The second volume in Paulson's definitive study of William Hogarth explores the peak of the artist's career, from A Harlot's Progress to The March of Finchley, and concentrates particularly on the production and consumption of his works. It plays out Hogarth's conflicting aims of producing a polite or popular art, for patrons or for the general public. It is also concerned with the central issue of Hogarth as painter and engraver. Hogarth recognised that the art market was changing. Personal patronage was declining, art works were being commercialised, and a huge new market was opening up. From his earliest professional training Hogarth had witnessed and participated in the employment of mechanical reproduction - printing and engraving - to create and extend cultural markets. The enterprising Hogarth set out to develop a new product corresponding to the expanding audience, especially appealing to those who wanted to maintain their own identity and not merely to emulate the upper class. Prints could now be seen in coffee houses and shop windows, therefore reaching an audience far beyond their owners.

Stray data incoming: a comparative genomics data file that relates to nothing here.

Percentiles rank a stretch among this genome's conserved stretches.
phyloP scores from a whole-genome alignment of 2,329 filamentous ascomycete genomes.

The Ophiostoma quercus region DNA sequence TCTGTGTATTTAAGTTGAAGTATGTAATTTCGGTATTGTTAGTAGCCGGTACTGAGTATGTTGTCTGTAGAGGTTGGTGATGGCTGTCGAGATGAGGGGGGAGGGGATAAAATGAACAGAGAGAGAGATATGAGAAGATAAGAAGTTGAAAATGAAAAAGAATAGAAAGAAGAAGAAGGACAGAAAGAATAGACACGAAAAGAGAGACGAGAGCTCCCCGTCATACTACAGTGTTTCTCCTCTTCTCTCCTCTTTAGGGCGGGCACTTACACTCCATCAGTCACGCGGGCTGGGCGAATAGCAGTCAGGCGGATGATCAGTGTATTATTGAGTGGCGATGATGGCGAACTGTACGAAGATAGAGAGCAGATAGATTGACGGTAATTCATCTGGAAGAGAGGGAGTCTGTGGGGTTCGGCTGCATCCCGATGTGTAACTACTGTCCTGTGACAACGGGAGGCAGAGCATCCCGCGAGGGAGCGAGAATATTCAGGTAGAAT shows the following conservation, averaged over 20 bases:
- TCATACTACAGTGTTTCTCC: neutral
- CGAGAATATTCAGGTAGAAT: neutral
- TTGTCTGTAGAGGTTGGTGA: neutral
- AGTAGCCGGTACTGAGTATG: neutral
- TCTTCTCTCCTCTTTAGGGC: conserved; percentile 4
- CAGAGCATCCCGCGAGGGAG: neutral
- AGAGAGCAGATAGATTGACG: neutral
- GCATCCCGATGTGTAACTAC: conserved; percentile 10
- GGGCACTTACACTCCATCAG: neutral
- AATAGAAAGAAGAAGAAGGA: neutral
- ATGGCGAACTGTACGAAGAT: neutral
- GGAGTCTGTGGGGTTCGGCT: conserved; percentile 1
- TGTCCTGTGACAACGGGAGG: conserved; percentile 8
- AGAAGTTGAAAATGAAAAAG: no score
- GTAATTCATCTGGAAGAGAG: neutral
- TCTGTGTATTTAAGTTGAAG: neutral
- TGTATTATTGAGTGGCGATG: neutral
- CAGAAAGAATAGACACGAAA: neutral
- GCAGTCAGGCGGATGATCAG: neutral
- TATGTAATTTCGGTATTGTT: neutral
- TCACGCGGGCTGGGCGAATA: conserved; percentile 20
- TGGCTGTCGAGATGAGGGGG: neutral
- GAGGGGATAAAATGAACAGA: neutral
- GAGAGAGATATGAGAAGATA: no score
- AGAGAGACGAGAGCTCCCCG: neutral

Art was no longer limited to the simple status of personal possession - this put in question the whole matter of property as it did of class. Hogarth's interests extended straight down from the dukes and princesses of his conversation pictures to the lowest denizens of the London underworld. Although he makes clear in his graphic works that his sympathies lay with the 'nobodies', at the same time his pictures, with their learned allusions and visual and verbal puns, also address themselves to an educated audience. He was at once both inside and outside the system. Volume II also focuses on Hogarth's relationship to the emergent literary form - the novels of Samuel Richardson and Henry Fielding. Without Hogarth's graphic experiments of the 1730s, Richardson and Fielding would have written very differently.
Ronald Paulson is Mayer Professor of Humanities at the Johns Hopkins University. He is Hogarth's foremost biographer and is a noted critic of 18th Century art and literature. The publication of his biography helped gain recognition for Hogarth as a central figure in British art and culture.